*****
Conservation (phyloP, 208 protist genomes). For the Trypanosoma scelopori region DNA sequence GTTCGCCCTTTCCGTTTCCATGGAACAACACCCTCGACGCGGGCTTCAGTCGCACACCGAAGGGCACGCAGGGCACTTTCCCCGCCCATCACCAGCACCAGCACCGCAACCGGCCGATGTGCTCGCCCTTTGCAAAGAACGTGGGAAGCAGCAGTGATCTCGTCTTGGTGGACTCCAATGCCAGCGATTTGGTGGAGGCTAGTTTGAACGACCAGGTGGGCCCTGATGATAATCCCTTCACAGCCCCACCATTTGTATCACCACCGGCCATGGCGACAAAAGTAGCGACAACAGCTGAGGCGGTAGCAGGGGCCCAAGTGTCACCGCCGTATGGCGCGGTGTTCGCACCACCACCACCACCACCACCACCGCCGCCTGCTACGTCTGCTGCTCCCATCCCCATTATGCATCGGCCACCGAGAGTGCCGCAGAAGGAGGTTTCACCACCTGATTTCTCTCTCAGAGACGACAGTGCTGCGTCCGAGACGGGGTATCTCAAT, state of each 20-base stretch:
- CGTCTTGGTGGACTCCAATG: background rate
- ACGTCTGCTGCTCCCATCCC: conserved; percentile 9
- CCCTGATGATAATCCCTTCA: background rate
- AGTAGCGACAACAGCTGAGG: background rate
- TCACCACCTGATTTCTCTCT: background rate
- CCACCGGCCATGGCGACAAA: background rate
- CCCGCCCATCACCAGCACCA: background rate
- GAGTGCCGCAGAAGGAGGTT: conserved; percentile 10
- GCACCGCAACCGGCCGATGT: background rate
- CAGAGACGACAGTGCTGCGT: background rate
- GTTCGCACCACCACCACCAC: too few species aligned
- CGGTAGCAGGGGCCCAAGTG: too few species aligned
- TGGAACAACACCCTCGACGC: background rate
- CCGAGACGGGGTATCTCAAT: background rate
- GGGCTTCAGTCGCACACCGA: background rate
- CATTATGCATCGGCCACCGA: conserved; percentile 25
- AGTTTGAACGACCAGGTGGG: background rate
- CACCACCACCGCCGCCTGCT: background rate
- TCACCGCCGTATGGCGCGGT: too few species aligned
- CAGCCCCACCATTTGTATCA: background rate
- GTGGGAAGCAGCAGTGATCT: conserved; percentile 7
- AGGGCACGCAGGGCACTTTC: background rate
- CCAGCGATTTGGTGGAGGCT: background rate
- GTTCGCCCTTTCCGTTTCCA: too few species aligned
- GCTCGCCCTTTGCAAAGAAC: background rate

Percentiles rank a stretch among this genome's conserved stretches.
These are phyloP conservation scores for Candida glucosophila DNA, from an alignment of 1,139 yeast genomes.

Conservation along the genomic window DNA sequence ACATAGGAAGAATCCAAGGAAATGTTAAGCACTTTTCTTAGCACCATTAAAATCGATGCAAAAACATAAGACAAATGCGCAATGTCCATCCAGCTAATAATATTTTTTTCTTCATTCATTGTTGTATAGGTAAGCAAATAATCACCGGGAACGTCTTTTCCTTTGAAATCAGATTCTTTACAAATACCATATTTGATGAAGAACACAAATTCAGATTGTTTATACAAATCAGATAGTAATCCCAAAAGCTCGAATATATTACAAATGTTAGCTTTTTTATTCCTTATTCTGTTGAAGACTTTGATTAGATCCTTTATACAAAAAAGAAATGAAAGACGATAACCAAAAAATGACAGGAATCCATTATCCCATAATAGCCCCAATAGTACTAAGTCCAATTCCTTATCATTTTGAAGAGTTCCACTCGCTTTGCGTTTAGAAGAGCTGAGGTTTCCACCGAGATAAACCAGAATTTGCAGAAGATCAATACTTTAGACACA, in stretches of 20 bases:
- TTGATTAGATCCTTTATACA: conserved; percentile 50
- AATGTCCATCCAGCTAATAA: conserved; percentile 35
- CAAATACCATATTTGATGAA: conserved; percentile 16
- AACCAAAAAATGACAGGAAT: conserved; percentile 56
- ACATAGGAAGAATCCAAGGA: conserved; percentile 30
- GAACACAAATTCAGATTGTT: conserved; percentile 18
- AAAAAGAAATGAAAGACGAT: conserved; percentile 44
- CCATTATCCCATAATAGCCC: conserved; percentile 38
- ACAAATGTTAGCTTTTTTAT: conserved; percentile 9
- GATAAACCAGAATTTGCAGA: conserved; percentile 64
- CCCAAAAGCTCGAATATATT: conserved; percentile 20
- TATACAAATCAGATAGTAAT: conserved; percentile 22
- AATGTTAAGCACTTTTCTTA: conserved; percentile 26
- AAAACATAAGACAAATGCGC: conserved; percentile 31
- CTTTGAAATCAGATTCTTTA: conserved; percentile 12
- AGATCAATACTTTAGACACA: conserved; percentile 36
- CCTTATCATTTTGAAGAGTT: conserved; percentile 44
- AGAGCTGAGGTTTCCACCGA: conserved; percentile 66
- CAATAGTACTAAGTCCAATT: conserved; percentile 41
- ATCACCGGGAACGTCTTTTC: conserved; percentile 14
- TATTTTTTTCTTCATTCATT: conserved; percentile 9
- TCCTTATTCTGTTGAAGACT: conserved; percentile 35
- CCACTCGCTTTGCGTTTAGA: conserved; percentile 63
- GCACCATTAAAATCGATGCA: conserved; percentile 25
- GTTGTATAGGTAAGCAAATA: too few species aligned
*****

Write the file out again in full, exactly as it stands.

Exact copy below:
Conservation (phyloP, 208 protist genomes). For the Trypanosoma scelopori region DNA sequence GTTCGCCCTTTCCGTTTCCATGGAACAACACCCTCGACGCGGGCTTCAGTCGCACACCGAAGGGCACGCAGGGCACTTTCCCCGCCCATCACCAGCACCAGCACCGCAACCGGCCGATGTGCTCGCCCTTTGCAAAGAACGTGGGAAGCAGCAGTGATCTCGTCTTGGTGGACTCCAATGCCAGCGATTTGGTGGAGGCTAGTTTGAACGACCAGGTGGGCCCTGATGATAATCCCTTCACAGCCCCACCATTTGTATCACCACCGGCCATGGCGACAAAAGTAGCGACAACAGCTGAGGCGGTAGCAGGGGCCCAAGTGTCACCGCCGTATGGCGCGGTGTTCGCACCACCACCACCACCACCACCACCGCCGCCTGCTACGTCTGCTGCTCCCATCCCCATTATGCATCGGCCACCGAGAGTGCCGCAGAAGGAGGTTTCACCACCTGATTTCTCTCTCAGAGACGACAGTGCTGCGTCCGAGACGGGGTATCTCAAT, state of each 20-base stretch:
- CGTCTTGGTGGACTCCAATG: background rate
- ACGTCTGCTGCTCCCATCCC: conserved; percentile 9
- CCCTGATGATAATCCCTTCA: background rate
- AGTAGCGACAACAGCTGAGG: background rate
- TCACCACCTGATTTCTCTCT: background rate
- CCACCGGCCATGGCGACAAA: background rate
- CCCGCCCATCACCAGCACCA: background rate
- GAGTGCCGCAGAAGGAGGTT: conserved; percentile 10
- GCACCGCAACCGGCCGATGT: background rate
- CAGAGACGACAGTGCTGCGT: background rate
- GTTCGCACCACCACCACCAC: too few species aligned
- CGGTAGCAGGGGCCCAAGTG: too few species aligned
- TGGAACAACACCCTCGACGC: background rate
- CCGAGACGGGGTATCTCAAT: background rate
- GGGCTTCAGTCGCACACCGA: background rate
- CATTATGCATCGGCCACCGA: conserved; percentile 25
- AGTTTGAACGACCAGGTGGG: background rate
- CACCACCACCGCCGCCTGCT: background rate
- TCACCGCCGTATGGCGCGGT: too few species aligned
- CAGCCCCACCATTTGTATCA: background rate
- GTGGGAAGCAGCAGTGATCT: conserved; percentile 7
- AGGGCACGCAGGGCACTTTC: background rate
- CCAGCGATTTGGTGGAGGCT: background rate
- GTTCGCCCTTTCCGTTTCCA: too few species aligned
- GCTCGCCCTTTGCAAAGAAC: background rate

Percentiles rank a stretch among this genome's conserved stretches.
These are phyloP conservation scores for Candida glucosophila DNA, from an alignment of 1,139 yeast genomes.

Conservation along the genomic window DNA sequence ACATAGGAAGAATCCAAGGAAATGTTAAGCACTTTTCTTAGCACCATTAAAATCGATGCAAAAACATAAGACAAATGCGCAATGTCCATCCAGCTAATAATATTTTTTTCTTCATTCATTGTTGTATAGGTAAGCAAATAATCACCGGGAACGTCTTTTCCTTTGAAATCAGATTCTTTACAAATACCATATTTGATGAAGAACACAAATTCAGATTGTTTATACAAATCAGATAGTAATCCCAAAAGCTCGAATATATTACAAATGTTAGCTTTTTTATTCCTTATTCTGTTGAAGACTTTGATTAGATCCTTTATACAAAAAAGAAATGAAAGACGATAACCAAAAAATGACAGGAATCCATTATCCCATAATAGCCCCAATAGTACTAAGTCCAATTCCTTATCATTTTGAAGAGTTCCACTCGCTTTGCGTTTAGAAGAGCTGAGGTTTCCACCGAGATAAACCAGAATTTGCAGAAGATCAATACTTTAGACACA, in stretches of 20 bases:
- TTGATTAGATCCTTTATACA: conserved; percentile 50
- AATGTCCATCCAGCTAATAA: conserved; percentile 35
- CAAATACCATATTTGATGAA: conserved; percentile 16
- AACCAAAAAATGACAGGAAT: conserved; percentile 56
- ACATAGGAAGAATCCAAGGA: conserved; percentile 30
- GAACACAAATTCAGATTGTT: conserved; percentile 18
- AAAAAGAAATGAAAGACGAT: conserved; percentile 44
- CCATTATCCCATAATAGCCC: conserved; percentile 38
- ACAAATGTTAGCTTTTTTAT: conserved; percentile 9
- GATAAACCAGAATTTGCAGA: conserved; percentile 64
- CCCAAAAGCTCGAATATATT: conserved; percentile 20
- TATACAAATCAGATAGTAAT: conserved; percentile 22
- AATGTTAAGCACTTTTCTTA: conserved; percentile 26
- AAAACATAAGACAAATGCGC: conserved; percentile 31
- CTTTGAAATCAGATTCTTTA: conserved; percentile 12
- AGATCAATACTTTAGACACA: conserved; percentile 36
- CCTTATCATTTTGAAGAGTT: conserved; percentile 44
- AGAGCTGAGGTTTCCACCGA: conserved; percentile 66
- CAATAGTACTAAGTCCAATT: conserved; percentile 41
- ATCACCGGGAACGTCTTTTC: conserved; percentile 14
- TATTTTTTTCTTCATTCATT: conserved; percentile 9
- TCCTTATTCTGTTGAAGACT: conserved; percentile 35
- CCACTCGCTTTGCGTTTAGA: conserved; percentile 63
- GCACCATTAAAATCGATGCA: conserved; percentile 25
- GTTGTATAGGTAAGCAAATA: too few species aligned